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Git is a distributed version control system

in: Programming tagged: Git

SourceHut, a hacker1-oriented code forge, recently suffered a couple days’ downtime due to a sustained DDoS attack, and parts of it are still coming online.

I’m impressed by the way Drew and SourceHut are handling the situation, but it’s a good reminder that “Git is a distributed version control system”. Code forges are useful tools—and I’m really grateful for alternatives to GitHub—but programmers who use Git should keep themselves familiar with the tooling built right into it for completely distributed workflows, such as git-send-email2 and git-request-pull. Even if only to stay well-prepared for situations like this one.

But we can be more proactive by mirroring other people’s code; after all, the writings that survive from the classical world are only around today because people kept making copies of them. It’s naive to think that any website will last forever, so those of us with our own self-hosted repositories3 can make our communities more resilient by hosting clones of software projects that we find useful or culturally important. I posted a copy of the core Uxn distribution4, not because I think my little website will necessarily be around longer than SourceHut or Hundred Rabbits’, but because the likelihood of all three becoming unavailable is slightly smaller than that for just the latter two.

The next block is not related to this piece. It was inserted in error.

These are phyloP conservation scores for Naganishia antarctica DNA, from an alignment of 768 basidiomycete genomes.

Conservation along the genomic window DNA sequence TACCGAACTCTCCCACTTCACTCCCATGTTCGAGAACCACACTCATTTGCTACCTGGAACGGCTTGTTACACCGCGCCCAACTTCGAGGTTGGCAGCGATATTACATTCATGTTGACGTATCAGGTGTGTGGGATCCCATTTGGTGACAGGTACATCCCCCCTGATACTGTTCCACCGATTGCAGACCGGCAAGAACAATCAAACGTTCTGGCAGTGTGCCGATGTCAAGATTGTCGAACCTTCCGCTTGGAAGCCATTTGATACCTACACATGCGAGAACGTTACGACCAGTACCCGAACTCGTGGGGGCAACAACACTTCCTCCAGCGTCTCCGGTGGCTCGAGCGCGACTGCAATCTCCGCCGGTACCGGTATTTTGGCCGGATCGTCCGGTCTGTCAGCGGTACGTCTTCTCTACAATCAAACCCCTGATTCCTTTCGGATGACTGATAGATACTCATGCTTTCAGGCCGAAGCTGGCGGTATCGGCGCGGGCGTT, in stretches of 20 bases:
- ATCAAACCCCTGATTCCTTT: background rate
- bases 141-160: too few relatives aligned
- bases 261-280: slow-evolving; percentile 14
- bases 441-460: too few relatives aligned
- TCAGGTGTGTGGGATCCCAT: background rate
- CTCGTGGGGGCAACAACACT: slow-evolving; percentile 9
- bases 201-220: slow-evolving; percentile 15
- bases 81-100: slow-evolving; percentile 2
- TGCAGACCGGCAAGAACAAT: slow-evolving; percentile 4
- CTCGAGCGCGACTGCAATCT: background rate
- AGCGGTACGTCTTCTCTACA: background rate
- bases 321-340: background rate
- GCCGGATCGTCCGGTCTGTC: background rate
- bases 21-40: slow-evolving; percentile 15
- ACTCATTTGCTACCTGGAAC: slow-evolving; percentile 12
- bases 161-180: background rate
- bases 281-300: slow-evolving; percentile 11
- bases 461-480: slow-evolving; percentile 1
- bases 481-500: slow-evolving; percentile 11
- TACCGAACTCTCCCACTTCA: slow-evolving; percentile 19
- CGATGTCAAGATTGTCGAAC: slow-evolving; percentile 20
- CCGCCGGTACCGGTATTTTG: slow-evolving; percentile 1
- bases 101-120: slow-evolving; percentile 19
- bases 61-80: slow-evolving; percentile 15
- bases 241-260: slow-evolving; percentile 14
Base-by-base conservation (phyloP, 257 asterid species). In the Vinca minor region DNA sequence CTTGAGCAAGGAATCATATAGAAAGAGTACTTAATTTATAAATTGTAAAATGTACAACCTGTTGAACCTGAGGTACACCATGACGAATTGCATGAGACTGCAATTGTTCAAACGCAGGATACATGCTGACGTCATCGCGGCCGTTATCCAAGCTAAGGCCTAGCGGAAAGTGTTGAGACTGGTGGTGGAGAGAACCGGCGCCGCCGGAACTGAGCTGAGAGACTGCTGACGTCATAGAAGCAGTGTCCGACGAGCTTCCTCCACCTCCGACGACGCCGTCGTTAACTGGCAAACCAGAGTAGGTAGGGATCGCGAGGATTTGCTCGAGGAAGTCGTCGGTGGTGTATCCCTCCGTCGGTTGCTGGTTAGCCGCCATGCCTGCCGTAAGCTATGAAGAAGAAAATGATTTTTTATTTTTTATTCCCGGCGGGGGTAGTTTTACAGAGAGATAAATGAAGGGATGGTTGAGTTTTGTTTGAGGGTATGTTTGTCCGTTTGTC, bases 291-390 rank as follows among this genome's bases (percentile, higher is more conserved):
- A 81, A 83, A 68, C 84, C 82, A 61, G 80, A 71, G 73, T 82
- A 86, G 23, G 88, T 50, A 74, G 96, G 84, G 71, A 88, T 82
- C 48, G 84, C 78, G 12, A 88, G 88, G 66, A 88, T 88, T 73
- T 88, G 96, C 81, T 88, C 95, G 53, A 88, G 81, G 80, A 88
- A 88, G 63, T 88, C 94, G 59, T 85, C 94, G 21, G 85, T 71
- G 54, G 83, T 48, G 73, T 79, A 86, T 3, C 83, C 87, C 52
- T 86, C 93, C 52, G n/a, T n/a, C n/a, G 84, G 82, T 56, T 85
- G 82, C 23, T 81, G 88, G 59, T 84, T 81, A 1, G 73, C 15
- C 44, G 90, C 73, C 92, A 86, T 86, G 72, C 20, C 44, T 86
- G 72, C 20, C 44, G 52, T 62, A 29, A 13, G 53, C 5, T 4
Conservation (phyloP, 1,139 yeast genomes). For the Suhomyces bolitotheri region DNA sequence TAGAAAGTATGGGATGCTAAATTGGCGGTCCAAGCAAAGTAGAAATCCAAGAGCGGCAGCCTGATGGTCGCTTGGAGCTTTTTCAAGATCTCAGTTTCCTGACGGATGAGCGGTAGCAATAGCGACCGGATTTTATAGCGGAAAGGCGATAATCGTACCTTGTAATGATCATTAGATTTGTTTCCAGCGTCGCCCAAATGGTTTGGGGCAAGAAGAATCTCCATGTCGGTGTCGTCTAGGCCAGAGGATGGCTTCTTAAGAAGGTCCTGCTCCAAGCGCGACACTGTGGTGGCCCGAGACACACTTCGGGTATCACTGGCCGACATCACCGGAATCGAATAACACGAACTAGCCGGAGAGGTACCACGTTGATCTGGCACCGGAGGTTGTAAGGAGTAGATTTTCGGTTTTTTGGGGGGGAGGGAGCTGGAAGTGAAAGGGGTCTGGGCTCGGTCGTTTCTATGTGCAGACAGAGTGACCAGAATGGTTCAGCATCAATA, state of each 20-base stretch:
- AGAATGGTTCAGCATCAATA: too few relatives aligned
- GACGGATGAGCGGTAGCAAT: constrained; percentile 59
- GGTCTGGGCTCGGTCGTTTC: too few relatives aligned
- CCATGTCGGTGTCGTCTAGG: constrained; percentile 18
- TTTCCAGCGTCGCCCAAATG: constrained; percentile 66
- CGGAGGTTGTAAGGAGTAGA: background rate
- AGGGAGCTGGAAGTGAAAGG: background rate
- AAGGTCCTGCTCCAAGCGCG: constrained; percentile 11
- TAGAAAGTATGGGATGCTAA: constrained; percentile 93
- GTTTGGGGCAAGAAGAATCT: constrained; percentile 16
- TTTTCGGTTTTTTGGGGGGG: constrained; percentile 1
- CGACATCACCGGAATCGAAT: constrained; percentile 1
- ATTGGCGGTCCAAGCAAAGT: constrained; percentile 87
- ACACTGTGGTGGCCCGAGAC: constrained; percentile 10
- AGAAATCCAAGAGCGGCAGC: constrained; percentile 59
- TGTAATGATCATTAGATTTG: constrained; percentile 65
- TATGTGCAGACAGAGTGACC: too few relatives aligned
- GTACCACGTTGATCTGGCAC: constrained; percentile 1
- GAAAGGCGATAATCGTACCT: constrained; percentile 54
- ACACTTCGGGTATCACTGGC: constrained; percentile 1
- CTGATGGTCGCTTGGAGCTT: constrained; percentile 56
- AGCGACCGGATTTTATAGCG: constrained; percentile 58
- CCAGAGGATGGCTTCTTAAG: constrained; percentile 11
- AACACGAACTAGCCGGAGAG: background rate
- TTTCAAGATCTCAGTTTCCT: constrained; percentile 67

1. In the sense used by, e.g., Levy (1984). ↩︎

  2. https://git-send-email.io/ is a great resource, but in an ironic twist (in the Morissettian sense), the site is currently unreachable as SourceHut recovers from the DDoS. ↩︎

  3. Even if they’re simple static sites serving over the “dumb” protocol↩︎

  4. Which nudged me to return to my December Adventure project, after taking a couple weeks off. ↩︎